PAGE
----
AARP Home » AARP Blog » AARP »Beauty & Fashion »Is Your Shampoo Causing Hair Loss? Try These Tips from a Specialist
Beauty & Fashion Print Print

Thinning hair womenSkimpy hair is a real confidence slammer for women 50+.  We blame bad genes or menopause, stock up on volumizing products, do the flip-over blow-dry and get on with it.

But the true culprit may be hiding in plain sight: your shampoo and conditioner. New York City hair specialist and restoration surgeon Dr. Robert Dorin has identified a number of ingredients that may be at the root of the problem. Here are some to avoid:

Foamers and thickeners. Dr. Dorin says that sodium laurel sulfate, or SLS — the chemical that produces all that nice, bubbly lather — “strips hair of essential oils, breaks down protein essential for hair health, and halts growth. Sodium chloride (better known as table salt) is used as a thickener in products containing SLS, but it can cause dry, itchy scalp and encourage hair loss. Polyethylene glycol (also known as PEG, polyethylene or polyoxyethelyne) is another thickener that strips hair of moisture. If you’re undergoing salon keratin treatments, these ingredients undo the benefits.”

>> Sign up for the AARP Health Newsletter

Preservatives: Johnson & Johnson’s “No More Tears” baby shampoo (don’t laugh — a lot of older babes with sensitive eyes still love it) recently removed Quaternium-15 (a formaldehyde-releasing preservative) from its ingredients without diminishing the product’s appeal. According to Dr. Dorin, “Formaldehyde and parabens such as methylparaben and propylparaben are often included to prolong shelf life. The latter can affect hormonal balance and encourage hair loss.”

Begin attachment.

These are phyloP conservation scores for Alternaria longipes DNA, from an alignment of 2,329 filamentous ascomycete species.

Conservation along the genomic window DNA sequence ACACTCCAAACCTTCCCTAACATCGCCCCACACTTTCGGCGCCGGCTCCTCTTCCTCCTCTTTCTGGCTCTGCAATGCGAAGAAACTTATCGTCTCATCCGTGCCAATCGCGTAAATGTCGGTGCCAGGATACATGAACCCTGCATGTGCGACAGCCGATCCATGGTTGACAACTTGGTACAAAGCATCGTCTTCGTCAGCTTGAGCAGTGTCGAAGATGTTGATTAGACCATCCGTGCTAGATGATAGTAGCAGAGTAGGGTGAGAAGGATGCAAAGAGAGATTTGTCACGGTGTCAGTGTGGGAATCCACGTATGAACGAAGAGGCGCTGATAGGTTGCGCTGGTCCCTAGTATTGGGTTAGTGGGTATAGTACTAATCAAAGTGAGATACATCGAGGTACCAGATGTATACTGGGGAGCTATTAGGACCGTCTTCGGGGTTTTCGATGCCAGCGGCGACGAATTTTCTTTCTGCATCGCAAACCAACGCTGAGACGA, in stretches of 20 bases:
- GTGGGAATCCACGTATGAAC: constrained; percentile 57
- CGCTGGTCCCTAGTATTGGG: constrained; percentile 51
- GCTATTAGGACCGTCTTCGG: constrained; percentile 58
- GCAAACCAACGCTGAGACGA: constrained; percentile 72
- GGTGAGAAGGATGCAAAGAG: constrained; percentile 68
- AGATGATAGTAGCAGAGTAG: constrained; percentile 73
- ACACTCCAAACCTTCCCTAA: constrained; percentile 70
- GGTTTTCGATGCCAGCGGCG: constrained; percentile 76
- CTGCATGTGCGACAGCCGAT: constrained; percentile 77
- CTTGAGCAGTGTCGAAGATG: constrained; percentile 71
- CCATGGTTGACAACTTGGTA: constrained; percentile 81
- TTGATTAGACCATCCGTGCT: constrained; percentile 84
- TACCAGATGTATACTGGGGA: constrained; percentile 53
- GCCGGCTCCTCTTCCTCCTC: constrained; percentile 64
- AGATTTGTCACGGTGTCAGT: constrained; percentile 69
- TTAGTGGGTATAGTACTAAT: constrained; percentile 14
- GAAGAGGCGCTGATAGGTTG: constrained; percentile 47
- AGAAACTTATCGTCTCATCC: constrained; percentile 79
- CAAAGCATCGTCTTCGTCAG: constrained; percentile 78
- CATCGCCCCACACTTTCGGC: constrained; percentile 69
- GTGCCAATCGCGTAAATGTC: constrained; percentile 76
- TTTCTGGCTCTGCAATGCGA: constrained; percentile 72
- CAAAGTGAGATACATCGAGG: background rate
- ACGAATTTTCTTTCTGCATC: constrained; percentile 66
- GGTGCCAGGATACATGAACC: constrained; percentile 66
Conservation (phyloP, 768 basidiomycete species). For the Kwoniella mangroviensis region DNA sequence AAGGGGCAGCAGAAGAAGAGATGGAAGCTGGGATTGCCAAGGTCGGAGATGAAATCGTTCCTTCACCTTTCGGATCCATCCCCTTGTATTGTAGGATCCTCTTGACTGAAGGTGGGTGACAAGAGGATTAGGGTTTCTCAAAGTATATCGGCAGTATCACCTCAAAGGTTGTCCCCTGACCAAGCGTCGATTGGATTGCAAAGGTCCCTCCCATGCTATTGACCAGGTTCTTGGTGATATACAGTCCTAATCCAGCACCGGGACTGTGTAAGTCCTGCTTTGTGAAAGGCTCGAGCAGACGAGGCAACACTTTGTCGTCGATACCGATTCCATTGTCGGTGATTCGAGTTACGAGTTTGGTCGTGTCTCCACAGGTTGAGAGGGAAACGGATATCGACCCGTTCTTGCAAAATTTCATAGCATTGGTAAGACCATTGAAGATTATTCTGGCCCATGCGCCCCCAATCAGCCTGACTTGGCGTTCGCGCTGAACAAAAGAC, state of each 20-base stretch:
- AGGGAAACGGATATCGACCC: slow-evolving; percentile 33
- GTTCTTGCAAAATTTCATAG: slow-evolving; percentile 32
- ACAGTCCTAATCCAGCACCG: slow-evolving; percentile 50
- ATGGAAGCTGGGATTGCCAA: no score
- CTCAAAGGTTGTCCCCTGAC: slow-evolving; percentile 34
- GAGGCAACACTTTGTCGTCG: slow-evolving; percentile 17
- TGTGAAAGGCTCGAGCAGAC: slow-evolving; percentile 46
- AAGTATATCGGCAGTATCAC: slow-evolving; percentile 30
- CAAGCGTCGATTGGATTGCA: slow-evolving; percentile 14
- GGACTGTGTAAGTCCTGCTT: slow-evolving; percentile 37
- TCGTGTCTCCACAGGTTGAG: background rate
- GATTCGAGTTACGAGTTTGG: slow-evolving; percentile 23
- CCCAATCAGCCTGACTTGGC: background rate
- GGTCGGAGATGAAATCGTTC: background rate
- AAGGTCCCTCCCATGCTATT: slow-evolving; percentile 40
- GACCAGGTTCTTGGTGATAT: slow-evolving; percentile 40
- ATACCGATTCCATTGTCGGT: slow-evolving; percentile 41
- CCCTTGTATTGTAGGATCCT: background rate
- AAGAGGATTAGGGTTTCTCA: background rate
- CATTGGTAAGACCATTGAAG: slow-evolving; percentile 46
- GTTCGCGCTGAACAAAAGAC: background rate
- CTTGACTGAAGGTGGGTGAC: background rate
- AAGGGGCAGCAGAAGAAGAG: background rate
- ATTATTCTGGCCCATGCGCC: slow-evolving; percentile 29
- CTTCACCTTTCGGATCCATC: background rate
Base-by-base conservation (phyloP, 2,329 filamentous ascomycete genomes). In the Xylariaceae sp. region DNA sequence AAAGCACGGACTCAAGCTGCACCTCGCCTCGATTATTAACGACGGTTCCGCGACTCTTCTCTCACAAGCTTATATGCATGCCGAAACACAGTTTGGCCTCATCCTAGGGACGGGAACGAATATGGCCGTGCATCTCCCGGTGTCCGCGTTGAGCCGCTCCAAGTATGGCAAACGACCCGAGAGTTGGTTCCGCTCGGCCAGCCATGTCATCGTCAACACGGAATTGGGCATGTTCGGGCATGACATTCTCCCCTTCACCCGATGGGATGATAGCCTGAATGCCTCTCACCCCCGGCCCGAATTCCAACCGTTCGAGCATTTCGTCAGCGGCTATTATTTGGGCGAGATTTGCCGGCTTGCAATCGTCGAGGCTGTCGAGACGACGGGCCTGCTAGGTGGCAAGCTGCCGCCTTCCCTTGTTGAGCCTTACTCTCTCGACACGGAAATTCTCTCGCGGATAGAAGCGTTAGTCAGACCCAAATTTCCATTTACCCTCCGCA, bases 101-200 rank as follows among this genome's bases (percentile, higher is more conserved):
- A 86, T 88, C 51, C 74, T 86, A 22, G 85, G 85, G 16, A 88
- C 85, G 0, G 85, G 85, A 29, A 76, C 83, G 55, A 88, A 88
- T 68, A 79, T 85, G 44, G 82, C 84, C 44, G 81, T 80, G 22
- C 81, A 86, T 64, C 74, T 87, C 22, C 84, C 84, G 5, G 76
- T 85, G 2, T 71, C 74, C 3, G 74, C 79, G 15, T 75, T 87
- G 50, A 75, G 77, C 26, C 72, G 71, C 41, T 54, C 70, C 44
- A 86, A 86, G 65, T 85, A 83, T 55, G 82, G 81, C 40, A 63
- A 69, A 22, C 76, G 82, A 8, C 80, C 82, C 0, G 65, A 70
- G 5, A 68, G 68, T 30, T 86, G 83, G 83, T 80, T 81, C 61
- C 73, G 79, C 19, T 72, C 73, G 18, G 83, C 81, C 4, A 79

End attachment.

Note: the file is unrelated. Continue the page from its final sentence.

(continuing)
Irritants. Ingredients that cause scalp inflammation and allergic reactions can exacerbate hair loss and make thin hair dry, brittle and lifeless. Dr. Dorin says, “Products containing diethanolamine (DEA) and triethanolamine (TEA) destroy hair’s keratin and cause scalp irritation. Fragrances and artificial colors (they appear on the label as FD&C or D&C, followed by a color or number) are used for aesthetic reasons, but they may be irritants. And propylene glycol, most commonly used as antifreeze in cars (!!), is often added to keep shampoos and conditioners from freezing during shipping and storage.” Who knew?

Alcohol. Almost all hair-care products contain some form of alcohol. Used in high concentrations, it dehydrates your hair. Dr. Dorin’s advice: “Avoid products listing alcohol as one of the first four ingredients. The closer to the top of the ingredient list, the higher the percentage in the product.”

Greasers. Steer clear of lanolin, petroleum and mineral oil,” counsels Dr. Dorin. “They weigh down thin hair, preventing natural oils from being absorbed.”

The bottom line? If you have thinning hair, choose shampoos and conditioners labeled “healthy choice.” It’s unlikely you’ll find products that eliminate every undesirable ingredient, so target the additives that concern you the most. Try Nature’s Gate Biotin Strengthening Shampoo and Conditioner (drugstore.com),  Living Proof Restore Shampoo and Conditioner (sephora.com) or Alterna Caviar Anti-Aging Replenishing Moisture Shampoo and Conditioner (sephora.com).

For more beauty & style tips for women 50-plus, check out Lois Joy Johnson’s The Wardrobe Wakeup: Your Guide to Looking Fabulous at Any Age.

Photo: ia_64/iStockphoto

>> Get entertainment and dining discounts with your AARP Member Advantages.

 

Also of Interest

 

See the AARP home page for deals, savings tips, trivia and more